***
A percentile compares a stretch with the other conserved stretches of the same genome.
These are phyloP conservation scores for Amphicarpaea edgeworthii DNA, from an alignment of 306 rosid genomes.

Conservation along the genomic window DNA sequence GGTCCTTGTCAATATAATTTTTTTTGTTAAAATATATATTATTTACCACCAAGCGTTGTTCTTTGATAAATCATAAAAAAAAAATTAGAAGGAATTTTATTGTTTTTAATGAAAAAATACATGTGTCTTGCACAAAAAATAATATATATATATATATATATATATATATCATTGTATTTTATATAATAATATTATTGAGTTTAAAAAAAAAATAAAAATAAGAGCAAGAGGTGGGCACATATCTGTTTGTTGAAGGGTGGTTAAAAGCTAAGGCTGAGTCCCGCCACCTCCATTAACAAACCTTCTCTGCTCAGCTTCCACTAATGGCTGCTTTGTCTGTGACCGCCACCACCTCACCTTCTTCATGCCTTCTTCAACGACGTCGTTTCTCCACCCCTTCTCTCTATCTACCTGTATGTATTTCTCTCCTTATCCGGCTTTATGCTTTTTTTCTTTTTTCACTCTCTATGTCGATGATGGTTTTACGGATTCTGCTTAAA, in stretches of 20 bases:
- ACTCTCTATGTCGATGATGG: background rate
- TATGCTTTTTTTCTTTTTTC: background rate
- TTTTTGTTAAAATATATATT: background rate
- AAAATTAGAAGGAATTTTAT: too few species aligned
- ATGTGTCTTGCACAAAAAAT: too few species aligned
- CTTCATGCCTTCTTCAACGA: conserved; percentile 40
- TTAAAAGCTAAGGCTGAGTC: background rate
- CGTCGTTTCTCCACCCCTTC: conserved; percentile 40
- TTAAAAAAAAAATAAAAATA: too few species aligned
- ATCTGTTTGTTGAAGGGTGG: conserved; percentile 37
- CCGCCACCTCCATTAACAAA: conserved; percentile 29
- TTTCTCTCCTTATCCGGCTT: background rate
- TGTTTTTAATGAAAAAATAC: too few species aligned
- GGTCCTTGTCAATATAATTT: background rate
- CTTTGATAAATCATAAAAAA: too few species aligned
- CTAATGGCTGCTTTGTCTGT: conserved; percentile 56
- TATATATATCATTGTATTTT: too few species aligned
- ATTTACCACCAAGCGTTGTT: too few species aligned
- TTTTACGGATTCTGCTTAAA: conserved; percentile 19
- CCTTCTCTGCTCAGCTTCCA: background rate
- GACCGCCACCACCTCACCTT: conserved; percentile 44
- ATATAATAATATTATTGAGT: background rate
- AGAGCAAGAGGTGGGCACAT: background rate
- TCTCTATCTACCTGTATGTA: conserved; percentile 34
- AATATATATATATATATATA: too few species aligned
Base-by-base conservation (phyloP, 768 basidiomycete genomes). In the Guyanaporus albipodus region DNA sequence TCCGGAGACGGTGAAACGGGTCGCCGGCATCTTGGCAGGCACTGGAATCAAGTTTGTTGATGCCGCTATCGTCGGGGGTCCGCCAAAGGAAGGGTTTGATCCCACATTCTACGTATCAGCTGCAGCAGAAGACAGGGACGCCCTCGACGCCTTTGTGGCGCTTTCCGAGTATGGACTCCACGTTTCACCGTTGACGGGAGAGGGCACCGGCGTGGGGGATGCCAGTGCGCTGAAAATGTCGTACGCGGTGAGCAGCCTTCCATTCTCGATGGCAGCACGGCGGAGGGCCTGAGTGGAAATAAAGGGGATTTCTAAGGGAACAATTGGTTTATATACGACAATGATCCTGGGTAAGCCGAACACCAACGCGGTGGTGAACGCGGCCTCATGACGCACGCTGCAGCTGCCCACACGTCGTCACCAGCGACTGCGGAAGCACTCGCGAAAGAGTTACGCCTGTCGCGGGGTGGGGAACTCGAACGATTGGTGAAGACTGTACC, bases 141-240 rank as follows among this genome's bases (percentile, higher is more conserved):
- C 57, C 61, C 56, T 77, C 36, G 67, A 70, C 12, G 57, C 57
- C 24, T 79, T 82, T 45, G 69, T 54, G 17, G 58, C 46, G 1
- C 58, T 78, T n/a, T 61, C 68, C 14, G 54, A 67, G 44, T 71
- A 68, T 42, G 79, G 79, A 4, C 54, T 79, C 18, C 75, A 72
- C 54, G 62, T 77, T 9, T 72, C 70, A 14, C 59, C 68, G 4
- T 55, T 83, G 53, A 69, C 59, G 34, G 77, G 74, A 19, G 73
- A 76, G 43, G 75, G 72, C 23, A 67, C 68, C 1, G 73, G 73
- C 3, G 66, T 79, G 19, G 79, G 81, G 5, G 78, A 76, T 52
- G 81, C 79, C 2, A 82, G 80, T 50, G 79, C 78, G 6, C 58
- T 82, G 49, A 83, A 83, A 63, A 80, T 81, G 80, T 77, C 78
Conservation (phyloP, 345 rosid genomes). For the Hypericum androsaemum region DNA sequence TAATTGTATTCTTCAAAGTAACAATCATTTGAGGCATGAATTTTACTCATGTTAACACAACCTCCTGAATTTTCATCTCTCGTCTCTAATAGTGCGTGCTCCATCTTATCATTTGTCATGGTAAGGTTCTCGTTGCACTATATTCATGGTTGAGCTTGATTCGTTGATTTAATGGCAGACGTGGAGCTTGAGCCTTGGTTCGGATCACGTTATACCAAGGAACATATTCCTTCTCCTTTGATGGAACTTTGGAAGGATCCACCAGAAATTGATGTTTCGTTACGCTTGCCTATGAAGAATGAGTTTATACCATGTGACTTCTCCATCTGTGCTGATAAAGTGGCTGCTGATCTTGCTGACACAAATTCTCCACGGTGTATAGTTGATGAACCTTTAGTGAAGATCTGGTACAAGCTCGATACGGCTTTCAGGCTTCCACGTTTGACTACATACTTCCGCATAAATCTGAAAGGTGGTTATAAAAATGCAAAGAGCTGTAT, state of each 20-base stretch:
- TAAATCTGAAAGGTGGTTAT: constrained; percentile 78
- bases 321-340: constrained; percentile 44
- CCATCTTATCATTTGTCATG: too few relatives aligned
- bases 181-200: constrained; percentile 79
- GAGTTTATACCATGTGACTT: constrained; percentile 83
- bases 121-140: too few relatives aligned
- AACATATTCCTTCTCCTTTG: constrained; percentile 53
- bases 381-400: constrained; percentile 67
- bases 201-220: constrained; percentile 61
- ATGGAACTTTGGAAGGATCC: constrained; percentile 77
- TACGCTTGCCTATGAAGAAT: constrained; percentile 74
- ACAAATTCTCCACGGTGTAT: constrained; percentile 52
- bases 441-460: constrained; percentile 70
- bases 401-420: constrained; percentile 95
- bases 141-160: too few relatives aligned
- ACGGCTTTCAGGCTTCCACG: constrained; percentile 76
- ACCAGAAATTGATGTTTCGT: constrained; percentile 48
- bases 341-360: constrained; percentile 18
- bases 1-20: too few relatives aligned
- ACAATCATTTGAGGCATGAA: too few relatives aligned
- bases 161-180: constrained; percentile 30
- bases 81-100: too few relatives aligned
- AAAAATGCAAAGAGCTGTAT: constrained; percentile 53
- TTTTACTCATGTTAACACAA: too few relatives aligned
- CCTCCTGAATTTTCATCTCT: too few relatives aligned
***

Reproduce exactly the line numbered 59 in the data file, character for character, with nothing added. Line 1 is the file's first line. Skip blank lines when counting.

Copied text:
- bases 1-20: too few relatives aligned